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You're trying to help. Sure, optimized code can help, but that's not the point; the OP likely doesn't care how fast the code runs so long as it runs.

In the circumstance where a straight-up optimization is possible, I've espoused a pattern in which I answer a question and provide a more optimal solution along side the answer as a means of comparison. This way, you have a chance of enlightening the OP as to what their problem was, what the solution would be should they go down their current path, and what a better approach is.

Don't just go for code efficiency, since that breaks the First Rule of Code Optimization anyway.

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    I'm always puzzled what to do when folks copy SQL injection from OP code to the answer to keep most of original code... trolling? "unfriendly and unkind"? or maybe perfectly ok and welcome because they afraid to "optimize" the code? I'm not sure if trying to help OP should go that far to keep as much of original code as possible... – Alexei Levenkov Jan 9 at 1:50
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    I really like your point about providing an optimal solution along side the answer as comparison. I think that is a good idea! – d_kennetz Jan 9 at 3:15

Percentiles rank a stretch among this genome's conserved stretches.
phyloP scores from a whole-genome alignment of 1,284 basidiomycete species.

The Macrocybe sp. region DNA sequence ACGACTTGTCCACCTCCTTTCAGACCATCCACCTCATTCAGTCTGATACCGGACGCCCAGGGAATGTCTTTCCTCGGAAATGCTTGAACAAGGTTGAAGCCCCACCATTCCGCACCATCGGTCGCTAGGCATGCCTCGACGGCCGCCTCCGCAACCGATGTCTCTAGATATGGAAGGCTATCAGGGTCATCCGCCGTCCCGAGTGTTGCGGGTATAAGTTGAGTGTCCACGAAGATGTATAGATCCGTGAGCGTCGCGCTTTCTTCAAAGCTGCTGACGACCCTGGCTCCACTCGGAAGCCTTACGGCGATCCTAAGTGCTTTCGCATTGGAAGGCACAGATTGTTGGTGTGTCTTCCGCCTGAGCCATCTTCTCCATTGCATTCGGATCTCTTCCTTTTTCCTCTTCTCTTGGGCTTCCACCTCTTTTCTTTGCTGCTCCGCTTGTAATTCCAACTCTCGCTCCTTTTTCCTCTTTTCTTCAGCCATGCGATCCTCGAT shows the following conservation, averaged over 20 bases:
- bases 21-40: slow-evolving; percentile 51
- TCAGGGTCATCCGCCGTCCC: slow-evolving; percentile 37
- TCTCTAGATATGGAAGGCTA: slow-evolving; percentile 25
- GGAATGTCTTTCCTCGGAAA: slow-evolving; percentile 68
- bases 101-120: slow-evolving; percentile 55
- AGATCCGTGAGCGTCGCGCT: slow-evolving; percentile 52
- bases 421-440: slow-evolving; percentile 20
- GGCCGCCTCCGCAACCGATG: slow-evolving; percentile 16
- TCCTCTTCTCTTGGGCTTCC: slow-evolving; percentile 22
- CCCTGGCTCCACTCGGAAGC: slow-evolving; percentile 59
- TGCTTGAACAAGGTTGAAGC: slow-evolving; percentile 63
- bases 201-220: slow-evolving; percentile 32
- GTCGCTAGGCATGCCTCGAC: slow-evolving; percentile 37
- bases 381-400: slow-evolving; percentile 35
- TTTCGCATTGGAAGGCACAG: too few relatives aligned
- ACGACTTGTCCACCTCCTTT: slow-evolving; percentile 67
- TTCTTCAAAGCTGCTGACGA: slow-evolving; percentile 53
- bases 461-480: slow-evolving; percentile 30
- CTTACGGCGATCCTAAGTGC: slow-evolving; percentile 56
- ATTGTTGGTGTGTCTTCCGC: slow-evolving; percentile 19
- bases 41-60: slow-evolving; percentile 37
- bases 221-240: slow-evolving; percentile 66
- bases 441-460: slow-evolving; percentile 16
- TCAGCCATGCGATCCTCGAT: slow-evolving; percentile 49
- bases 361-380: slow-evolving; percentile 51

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I often add efficiency / performance advice to my answers. I do it like this.

  1. answer the question directly.
  2. point out the possible improvement. If it's simple enough to be in the scope of a SO answers, I just write it out. If it's a big algorithm change I sometimes add a comment to my answer with a link to some conceptual material.

This, I believe, serves SO's teaching purpose without hijacking questions. It's also respectful of questioners' effort.

  • I agree the best solution is to include both of your points. Doing just the first when it's not advisable (SQL injection; Python eval / exec come to mind) is sometimes worse than doing just the second. I cringe every time I see this Q&A where exec is the highest voted answer. We just hope everyone clicks to get to the marked duplicate or give the second solution priority. – jpp Jan 12 at 11:08